[updated by author on 15/05/2023]
The ultimate motivation behind public blockchains lies in the concept of decentralisation. This concept refers to empowering individuals by distributing control such that no single entity can exert control over the majority. If consensus can be achieved through a mechanism that ensures no invalid change happens on the ledger, then decentralisation is possible at any scale, including globally. When interacting with public blockchains at this scale, it becomes a right for any individual to verify what is happening on-chain without requiring trust. Primarily, in Ethereum, there are two methods for interaction, either running a full node or relying on a third-party service like Infura or Alchemy. For the average user, these are not ideal ways to interact as the former requires a considerable amount of hardware and storage, and the latter involves trust in the service. A resource-friendly and trustless alternative is to run a light client. This article will explain in-depth what light clients are and their benefits to the Ethereum ecosystem.
What are light clients?
To avoid nodes with access to insufficient computational resources not being able to participate in the Ethereum network light clients are proposed to allow for light nodes. Currently there exists clients to allow for full nodes, where a full node will keep track of a subset of the history of the entire blockchain and propagate transactions and blocks. Light nodes would instead rely on the information that full nodes hold (without having to store or process the same information themselves) to keep up to date with the state of the blockchain. Only nodes that do hold a current and accurate state of the blockchain can interact with the chain (though they can’t form consensus). This pattern assists light nodes in avoiding extreme memory and storage requirements that are not possible on devices such as mobile phones and IoT devices.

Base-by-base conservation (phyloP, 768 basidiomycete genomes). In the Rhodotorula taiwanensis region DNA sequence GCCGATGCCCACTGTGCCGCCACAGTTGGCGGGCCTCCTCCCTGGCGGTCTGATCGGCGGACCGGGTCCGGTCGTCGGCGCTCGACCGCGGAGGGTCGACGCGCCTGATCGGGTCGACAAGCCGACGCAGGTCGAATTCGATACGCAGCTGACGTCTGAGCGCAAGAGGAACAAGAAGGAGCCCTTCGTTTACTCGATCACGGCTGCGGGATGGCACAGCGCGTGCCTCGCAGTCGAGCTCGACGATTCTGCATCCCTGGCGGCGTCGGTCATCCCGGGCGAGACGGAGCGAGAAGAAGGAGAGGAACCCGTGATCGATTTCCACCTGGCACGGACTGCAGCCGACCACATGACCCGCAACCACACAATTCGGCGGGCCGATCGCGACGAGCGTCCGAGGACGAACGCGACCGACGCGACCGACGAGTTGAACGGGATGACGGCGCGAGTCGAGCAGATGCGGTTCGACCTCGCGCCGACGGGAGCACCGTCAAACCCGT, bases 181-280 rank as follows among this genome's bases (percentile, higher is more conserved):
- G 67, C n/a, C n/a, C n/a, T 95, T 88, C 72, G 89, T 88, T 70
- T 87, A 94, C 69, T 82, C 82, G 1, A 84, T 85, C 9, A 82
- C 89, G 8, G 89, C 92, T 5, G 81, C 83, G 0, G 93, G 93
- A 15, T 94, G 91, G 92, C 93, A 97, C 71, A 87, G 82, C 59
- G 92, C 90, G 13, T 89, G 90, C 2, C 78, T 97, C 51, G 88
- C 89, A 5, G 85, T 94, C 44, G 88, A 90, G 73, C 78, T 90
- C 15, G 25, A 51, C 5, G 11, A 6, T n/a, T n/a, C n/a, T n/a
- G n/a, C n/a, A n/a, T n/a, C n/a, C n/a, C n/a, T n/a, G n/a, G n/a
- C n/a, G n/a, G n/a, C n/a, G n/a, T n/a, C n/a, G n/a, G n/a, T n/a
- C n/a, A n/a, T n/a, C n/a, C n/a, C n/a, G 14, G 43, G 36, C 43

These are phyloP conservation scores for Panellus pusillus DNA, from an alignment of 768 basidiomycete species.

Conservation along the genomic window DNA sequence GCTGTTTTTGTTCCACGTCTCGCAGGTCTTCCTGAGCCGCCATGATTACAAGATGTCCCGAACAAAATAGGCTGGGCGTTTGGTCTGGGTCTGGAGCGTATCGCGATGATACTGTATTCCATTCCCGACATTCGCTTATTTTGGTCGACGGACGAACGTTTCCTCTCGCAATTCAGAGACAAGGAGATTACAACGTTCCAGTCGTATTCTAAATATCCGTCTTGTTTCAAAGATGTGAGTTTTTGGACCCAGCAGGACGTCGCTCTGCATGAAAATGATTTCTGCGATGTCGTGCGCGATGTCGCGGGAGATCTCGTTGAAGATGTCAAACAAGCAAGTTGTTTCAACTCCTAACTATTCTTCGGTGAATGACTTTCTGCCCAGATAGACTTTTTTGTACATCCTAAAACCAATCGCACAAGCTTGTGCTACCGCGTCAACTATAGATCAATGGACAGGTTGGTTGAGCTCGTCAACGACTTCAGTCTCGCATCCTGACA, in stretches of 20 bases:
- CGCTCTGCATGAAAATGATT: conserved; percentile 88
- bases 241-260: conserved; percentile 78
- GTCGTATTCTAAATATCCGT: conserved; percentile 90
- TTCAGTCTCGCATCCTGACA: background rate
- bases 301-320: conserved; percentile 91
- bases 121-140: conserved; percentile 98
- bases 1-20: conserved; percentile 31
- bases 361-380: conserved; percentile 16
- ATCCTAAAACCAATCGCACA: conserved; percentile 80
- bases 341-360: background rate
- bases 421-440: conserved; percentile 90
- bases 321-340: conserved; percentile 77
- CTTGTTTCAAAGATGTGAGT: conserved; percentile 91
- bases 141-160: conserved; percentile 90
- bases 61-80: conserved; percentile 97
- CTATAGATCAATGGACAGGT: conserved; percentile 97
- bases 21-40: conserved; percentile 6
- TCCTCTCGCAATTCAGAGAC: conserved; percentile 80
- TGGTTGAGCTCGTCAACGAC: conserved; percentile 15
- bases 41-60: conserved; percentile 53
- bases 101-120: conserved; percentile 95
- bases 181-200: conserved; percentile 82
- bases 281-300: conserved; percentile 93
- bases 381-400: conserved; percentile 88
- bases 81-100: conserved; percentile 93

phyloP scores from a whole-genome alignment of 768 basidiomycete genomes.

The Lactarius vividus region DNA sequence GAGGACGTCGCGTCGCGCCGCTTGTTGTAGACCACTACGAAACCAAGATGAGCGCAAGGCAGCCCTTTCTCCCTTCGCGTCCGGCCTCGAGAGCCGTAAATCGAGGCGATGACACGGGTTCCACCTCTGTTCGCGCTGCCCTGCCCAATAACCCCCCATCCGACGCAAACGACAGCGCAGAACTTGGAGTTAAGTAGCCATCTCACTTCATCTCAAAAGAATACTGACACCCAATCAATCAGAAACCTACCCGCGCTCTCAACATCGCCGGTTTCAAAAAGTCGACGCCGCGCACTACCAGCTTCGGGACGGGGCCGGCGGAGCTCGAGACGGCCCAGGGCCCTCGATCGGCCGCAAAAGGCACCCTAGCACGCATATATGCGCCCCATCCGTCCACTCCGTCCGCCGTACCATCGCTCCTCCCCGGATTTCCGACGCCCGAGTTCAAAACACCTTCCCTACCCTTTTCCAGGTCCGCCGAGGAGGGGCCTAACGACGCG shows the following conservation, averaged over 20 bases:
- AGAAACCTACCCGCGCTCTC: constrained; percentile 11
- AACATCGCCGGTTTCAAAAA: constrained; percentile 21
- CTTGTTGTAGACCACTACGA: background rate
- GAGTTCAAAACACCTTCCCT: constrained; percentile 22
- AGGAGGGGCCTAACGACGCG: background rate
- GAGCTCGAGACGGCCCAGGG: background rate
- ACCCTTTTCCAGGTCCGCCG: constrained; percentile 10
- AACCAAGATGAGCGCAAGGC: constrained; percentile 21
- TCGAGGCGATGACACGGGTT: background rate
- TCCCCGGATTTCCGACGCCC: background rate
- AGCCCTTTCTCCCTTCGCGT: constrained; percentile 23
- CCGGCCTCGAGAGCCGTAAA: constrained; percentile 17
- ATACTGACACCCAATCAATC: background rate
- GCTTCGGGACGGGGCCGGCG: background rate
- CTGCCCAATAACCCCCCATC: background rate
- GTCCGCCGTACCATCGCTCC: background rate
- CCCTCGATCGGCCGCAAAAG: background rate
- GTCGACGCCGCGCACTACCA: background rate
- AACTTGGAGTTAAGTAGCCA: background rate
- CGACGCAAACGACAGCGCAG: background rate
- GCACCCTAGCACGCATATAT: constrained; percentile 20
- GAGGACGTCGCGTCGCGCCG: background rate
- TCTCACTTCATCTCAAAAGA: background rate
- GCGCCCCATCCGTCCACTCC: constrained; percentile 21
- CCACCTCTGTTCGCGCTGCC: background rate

What are sync committees?
Consisting of 512 validators, sync committees are available for and responsible to the signing of headers of recently attested blocks. Changing every 8192 blocks (to guarantee no validators accrue too much authority) in the form of a sync period, each new committee is determined by a cryptographic random seed. The sync committee signature saved to the fields of each block are an important and concise form in which other nodes, especially light nodes, can determine information such as the currently ‘correct’ chain and how many blocks have elapsed etc. Each sync period that has elapsed since the last check-pointed block a node has access to requires a separate sync.
In short, a light client keeps track of certain roots, belonging to a block header. This allows it to trustlessly verify whether a piece of data belongs to a larger set of data. For example, the data might be a transaction hash, and we can check if that hash is included in a block. You might be wondering: How can the light client check whether the roots are authentic? This article will attempt to explain what the light client relies on to determine the authenticity of the roots.
Today, Ethereum is using the Proof of Stake mechanism for securing it in an accountable manner. Light clients rely on a group of validators, called Sync Committee, to determine the authenticity. Before Ethereum’s transition from Proof of Work, the developers wanted the new PoS chain (also known as Beacon Chain) to be friendly for light clients. With the introduction of sync committees in the Altair hardfork, light clients can easily track the roots in block headers and remain synced as new blocks are added. Let’s do a deep dive into what a sync committee is, and why are they needed?
A sync committee, made up of 512 validators, is responsible for signing the headers of newly attested blocks. It changes every period that lasts roughly 27 hours (27 hours, 18 minutes, and 24 seconds to be exact), equivalent to 8,192 slots where each slot is 12 seconds long. The selection for the next sync committee is based on a random seed to minimise the probability of having a corrupted set of validators. Every new block contains a sync committee signature and bitfield, saved directly into its fields. Using this information, the light client can keep track of the latest header in an environment limited by resources. These environments include browser extensions, mobile phones, IoT devices, and low-powered laptops.
The reason for needing the sync committee is because without them, the light client would need much more computation resources. It would be a very expensive operation to run the proof-of-stake algorithm for verifying the votes of all active validators. The count of verifying these votes would be considerably higher compared to verifying a single signature created by the sync committee. So, by relying on Sync Committee participation, it drastically reduces the amount of data light clients need to process.